Canada’s economy rocketed in February as pandemic-related restrictions eased, fueling economists’ expectations that the Bank of Canada will opt for another outrageous rate hike in June.
Statistics Canada said Friday that real gross domestic product rose 1.1 percent in February, the largest monthly increase since March 2021.
The result was the ninth straight monthly gain, surpassing the agency’s initial estimate for the month, which predicted a 0.8 percent increase for the month.
The agency’s early estimate for March this year pointed to a 0.5 percent gain for the month. The official figure is expected on May 31.
“With all the talk of how high inflation and rising interest rates will slow growth, today’s GDP report reinforces the view that momentum in the Canadian economy is relentless,” TD Bank economist James Orlando wrote in a report.
“The Bank of Canada no longer needs to be convinced that another 50 basis point increase is needed at its June 1 meeting.”
The central bank raised its main interest rate target by half a percentage point for the first time in more than 20 years earlier this month to bring it down to one percent and warned more rate hikes are on the way as it helps keep inflation under control.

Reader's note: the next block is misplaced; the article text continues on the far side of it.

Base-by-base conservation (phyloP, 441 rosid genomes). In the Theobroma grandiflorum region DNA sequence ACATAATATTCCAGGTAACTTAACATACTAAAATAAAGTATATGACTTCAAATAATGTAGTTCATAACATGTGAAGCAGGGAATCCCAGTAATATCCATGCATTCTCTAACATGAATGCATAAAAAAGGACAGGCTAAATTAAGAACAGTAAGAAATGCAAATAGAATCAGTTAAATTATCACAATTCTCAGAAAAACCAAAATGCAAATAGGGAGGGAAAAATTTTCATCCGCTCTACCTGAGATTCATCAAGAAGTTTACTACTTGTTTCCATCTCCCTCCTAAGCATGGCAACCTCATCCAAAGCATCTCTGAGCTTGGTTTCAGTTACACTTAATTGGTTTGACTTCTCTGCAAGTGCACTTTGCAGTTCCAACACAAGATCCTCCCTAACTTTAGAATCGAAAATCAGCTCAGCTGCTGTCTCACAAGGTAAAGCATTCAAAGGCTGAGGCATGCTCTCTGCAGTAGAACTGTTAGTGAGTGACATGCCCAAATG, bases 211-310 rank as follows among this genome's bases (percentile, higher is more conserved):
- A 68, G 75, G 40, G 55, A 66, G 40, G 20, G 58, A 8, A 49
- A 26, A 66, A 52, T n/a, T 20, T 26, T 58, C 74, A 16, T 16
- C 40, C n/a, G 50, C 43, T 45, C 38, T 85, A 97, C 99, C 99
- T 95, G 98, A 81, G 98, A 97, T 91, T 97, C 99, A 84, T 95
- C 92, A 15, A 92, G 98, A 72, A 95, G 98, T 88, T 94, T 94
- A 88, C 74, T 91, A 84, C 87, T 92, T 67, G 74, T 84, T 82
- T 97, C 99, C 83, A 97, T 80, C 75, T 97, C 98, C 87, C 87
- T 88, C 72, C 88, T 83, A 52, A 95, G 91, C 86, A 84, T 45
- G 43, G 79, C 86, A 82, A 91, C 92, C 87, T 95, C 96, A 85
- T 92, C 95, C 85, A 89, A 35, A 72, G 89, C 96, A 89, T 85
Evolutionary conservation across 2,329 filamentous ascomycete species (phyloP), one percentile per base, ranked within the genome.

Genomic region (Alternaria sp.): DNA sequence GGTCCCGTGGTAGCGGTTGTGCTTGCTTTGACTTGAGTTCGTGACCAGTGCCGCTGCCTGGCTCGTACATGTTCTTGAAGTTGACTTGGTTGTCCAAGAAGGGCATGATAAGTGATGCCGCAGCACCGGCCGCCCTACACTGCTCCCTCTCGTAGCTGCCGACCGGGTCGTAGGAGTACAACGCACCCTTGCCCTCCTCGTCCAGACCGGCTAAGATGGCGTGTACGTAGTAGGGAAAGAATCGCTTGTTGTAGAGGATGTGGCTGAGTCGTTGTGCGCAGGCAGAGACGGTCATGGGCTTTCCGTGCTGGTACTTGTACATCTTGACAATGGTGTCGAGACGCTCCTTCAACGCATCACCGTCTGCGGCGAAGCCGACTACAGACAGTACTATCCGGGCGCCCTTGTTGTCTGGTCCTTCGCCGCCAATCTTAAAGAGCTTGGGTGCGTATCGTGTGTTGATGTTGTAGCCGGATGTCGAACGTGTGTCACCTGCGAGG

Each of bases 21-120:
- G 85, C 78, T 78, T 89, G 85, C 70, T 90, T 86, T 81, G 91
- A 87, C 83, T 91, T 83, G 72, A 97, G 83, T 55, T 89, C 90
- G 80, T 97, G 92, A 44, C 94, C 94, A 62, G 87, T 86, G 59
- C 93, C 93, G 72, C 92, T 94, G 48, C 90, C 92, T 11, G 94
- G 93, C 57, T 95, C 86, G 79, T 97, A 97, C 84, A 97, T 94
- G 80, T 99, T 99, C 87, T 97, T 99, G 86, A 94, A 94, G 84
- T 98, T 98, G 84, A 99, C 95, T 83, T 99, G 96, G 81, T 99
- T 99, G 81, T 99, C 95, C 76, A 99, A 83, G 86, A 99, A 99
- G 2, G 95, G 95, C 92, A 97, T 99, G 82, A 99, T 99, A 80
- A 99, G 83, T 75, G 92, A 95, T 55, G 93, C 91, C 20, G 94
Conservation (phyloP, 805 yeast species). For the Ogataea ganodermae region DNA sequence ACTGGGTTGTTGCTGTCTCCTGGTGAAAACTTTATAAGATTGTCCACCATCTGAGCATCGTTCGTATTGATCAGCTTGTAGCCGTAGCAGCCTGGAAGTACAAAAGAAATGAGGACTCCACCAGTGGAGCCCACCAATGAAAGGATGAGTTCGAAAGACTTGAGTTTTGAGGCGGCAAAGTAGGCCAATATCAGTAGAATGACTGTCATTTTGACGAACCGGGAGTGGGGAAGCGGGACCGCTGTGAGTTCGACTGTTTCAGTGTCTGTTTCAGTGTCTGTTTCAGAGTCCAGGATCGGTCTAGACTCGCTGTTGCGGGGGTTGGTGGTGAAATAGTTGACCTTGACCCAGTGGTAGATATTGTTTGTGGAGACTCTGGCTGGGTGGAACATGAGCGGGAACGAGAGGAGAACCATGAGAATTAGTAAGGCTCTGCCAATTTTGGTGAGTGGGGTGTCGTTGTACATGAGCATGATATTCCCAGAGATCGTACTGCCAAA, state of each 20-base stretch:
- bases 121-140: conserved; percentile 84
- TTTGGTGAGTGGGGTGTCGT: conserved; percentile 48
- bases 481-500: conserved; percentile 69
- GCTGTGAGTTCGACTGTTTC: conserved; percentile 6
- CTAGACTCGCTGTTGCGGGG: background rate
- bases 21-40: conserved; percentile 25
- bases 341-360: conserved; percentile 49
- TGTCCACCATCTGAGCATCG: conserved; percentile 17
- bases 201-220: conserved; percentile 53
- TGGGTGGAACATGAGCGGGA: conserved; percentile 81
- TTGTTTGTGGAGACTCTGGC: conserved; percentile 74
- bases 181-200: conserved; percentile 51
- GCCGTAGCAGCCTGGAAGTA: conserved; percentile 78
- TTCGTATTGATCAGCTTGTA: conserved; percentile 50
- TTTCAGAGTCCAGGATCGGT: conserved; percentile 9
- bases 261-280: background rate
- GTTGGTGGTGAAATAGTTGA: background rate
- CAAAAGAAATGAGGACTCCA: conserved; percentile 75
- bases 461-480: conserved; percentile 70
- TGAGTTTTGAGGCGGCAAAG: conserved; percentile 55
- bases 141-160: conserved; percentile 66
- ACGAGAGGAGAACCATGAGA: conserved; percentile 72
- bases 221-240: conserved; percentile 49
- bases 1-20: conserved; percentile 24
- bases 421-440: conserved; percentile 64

Governor Tiff Macklem this week told a House of Commons committee that the bank will “consider taking another 50 basis point step” as it looks ahead to its next decisions.
RBC economist Claire Fan said, based on February’s reading and early estimates for March, that the economy grew about 5.5 percent year-on-year in the first quarter.
“That’s higher than our current forecast of 3.5 percent and well above the 1.4 percent year-on-year contraction in the same quarter for US GDP reported earlier this week,” Fan wrote in a report.
“But capacity issues are becoming more pressing for both economies. Labor shortages are exceptionally acute, and that applies even in close contact with sectors that have not yet fully recovered.”
Statistics Canada said 16 of the 20 industrial sectors grew in February, with service-producing industries growing 0.9 percent while goods-producing industries grew 1.5 percent.
The lodging and food services sector rose 15.1 percent in February as pandemic-related restrictions introduced in December and January were eased.
Transportation and warehousing were up 3.1 percent, while the arts, entertainment and recreation sector grew 8.4 percent this month.
The construction sector climbed 2.7 percent in February.
This report from The Canadian Press was first published on April 29, 2022.